The recent conflict in Ukraine took an interesting turn today when the Crimean parliament formally applied to join Russia and separate from Ukraine. Many facets of the Russian, Ukrainian, and global economies have been affected by the crisis in Ukraine, but one industry that has gotten a lot of attention in particular is energy, and for good reason. Given the EU’s dependence on Russian natural gas (a majority of which is supplied to the EU through the Brotherhood pipeline that runs through Ukraine), the quickly escalating tension between western leaders and Mr. Putin have raised concerns about the supply and price of natural gas. A sudden jump in gas prices would hurt households and companies across the EU, but as a recent Economist Intelligence Unit report, “Ukraine: The energy impacts,” indicates, the energy risks for the EU are less troubling than they first appear.
The report reveals that EU reliance on Russian natural gas has steadily declined since the mid 1990’s. Due to past pricing disputes with Russia in 2006 and 2009 the EU has made a strong effort to substitute its Russian natural gas consumption with alternatives such as liquefied natural gas, coal, and renewable energy. Furthermore, the EU has been looking to other countries for its natural gas needs. Although Russia still accounts for roughly 30 percent of the EU imports of natural gas, Norway and Algeria are starting to play a larger role. As seen by the following bar graph showing the distribution of EU natural gas imports in 2011 and 2012, Russia’s market share is decreasing:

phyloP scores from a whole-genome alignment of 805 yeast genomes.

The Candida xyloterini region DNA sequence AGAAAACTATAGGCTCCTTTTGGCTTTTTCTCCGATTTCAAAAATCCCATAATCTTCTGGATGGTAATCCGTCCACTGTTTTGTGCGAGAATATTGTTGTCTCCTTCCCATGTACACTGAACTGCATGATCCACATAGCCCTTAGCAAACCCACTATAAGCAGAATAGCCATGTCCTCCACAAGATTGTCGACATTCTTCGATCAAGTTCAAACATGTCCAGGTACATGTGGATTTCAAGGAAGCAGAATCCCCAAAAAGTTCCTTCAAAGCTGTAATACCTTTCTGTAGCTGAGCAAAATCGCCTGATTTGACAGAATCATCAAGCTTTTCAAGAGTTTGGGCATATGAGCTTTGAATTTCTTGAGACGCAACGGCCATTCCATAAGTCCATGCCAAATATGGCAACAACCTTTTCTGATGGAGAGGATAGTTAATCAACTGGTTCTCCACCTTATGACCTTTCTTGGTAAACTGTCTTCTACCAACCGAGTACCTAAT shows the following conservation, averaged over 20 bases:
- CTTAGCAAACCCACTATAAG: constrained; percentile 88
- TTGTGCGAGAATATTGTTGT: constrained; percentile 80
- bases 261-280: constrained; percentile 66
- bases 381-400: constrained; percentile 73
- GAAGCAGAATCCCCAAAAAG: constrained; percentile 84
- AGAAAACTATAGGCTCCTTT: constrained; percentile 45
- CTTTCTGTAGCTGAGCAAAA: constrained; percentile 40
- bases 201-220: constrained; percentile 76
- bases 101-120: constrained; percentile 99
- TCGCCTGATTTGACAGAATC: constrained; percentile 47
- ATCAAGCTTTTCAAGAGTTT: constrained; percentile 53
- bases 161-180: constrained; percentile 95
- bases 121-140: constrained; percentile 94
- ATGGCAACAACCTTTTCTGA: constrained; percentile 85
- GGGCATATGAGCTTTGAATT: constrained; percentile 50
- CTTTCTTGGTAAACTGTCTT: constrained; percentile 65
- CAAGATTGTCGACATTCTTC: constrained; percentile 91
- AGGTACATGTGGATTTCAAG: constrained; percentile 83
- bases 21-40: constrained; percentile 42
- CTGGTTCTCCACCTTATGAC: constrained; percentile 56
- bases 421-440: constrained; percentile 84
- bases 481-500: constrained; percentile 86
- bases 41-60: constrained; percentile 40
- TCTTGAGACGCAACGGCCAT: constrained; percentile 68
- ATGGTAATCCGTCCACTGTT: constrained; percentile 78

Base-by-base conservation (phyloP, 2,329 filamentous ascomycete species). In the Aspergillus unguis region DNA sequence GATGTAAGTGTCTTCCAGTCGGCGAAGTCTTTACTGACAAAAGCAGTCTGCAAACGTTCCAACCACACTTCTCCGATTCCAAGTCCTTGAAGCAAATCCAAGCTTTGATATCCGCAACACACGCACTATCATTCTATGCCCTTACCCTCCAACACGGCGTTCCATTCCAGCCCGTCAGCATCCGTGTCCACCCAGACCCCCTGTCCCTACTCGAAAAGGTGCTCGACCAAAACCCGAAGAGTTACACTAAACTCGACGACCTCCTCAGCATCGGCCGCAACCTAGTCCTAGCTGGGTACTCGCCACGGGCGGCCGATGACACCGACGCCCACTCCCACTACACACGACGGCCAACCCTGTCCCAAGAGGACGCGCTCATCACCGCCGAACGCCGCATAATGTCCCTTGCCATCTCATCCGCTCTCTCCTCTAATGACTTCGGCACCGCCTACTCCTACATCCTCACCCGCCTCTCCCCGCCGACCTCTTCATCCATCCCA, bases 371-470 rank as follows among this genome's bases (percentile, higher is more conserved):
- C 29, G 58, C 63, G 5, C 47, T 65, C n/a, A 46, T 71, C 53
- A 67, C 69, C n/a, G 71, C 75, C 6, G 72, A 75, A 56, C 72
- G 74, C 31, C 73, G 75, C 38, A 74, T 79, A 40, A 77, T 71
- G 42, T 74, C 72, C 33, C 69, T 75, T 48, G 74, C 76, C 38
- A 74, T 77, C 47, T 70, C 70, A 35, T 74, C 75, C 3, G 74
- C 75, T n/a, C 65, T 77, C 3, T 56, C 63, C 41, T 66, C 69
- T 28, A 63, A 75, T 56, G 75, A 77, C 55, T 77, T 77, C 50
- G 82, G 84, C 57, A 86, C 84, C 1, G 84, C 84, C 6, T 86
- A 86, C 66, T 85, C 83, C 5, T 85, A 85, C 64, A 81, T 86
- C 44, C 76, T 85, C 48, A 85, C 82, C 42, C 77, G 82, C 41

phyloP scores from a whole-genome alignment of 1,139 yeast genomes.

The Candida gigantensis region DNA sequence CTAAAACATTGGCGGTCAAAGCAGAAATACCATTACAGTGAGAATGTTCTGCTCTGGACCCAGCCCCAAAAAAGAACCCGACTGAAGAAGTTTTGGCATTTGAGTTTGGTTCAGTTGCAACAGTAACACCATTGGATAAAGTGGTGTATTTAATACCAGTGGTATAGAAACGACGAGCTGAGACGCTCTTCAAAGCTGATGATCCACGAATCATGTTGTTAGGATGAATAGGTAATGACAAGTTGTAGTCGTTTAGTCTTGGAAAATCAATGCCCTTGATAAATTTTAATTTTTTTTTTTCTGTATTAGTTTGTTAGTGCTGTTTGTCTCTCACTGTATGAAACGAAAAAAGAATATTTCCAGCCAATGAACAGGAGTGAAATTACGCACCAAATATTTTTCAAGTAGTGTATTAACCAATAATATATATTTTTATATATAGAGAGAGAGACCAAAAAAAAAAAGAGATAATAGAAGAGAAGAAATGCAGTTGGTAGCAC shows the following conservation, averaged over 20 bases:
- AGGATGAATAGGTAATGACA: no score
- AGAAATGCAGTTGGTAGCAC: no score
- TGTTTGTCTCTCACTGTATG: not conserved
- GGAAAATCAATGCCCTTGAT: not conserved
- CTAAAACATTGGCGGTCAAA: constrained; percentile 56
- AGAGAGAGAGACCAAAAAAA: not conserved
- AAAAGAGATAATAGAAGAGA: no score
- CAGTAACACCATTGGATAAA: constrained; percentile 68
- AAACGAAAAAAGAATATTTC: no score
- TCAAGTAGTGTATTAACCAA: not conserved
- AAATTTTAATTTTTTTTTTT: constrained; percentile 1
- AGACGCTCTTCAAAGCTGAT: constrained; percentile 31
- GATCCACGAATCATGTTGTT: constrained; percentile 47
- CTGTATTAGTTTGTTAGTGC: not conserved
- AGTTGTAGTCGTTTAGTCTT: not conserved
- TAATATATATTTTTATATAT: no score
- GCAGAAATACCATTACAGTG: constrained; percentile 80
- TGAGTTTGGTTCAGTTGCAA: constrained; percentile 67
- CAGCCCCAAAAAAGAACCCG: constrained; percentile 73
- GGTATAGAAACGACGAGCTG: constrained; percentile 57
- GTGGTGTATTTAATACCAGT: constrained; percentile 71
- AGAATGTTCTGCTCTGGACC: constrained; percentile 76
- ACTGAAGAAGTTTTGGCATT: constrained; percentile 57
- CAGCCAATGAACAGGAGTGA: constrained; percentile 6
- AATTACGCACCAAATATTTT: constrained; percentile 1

Although gas and alternative fuel prices may rise slightly, the report emphasizes that the short term effects on the EU’s natural gas supply will not be too worrisome due to three main reasons:
- The Existence of Other Pipelines from Russia to the EU: The Nord Stream pipeline through the Baltic Sea to Germany and the Yamal pipeline through Poland and Belarus offer the EU alternative methods of importing gas from Russia, making the threat of a pipeline shutdown in Ukraine less scary. Mr. Putin could still, in principle, cut off or tighten supply to the EU as a political tool, but as the next reason explains, he is unlikely to do so.
- Russia’s Dependence on EU Natural Gas Demand: The EU is one of the largest buyers of Russia’s natural gas, and therefore significantly contributes to Russian GDP (about 3% of total output). Mr. Putin is unlikely to cut off or tighten supply for too long because the costs of such an action would not outweigh the possible political gains.
- Timing (End of a Mild Winter): Because the crisis comes at the end of a comparatively mild European winter, the EU has had time to stockpile significant natural gas reserves, which could, by themselves, be used to supply the region for a two months at least.
The long term effects are likely to involve an EU effort to rely even less on Russian natural gas. Some potential effects that the report mentions and I have brainstormed are:
- Increased EU Demand for Norwegian and Algerian Gas: I would argue that EU demand for Norwegian gas especially will increase because it provides the EU an effective hedge from political risk. Although Norway is not a part of the EU, it is very closely associated with it and is much less likely to stir up political conflict compared to its larger competitor in the East.
- Increased EU Demand for LNG: Liquefied natural gas is the EU’s most readily available alternative to Russian natural gas, so it is probable that it will start importing more of it. It is even possible that the U.S. shale gas industry stands to benefit from this shift, but this is only realistic in the very long term because building the infrastructure necessary to export LNG to Europe would take a while.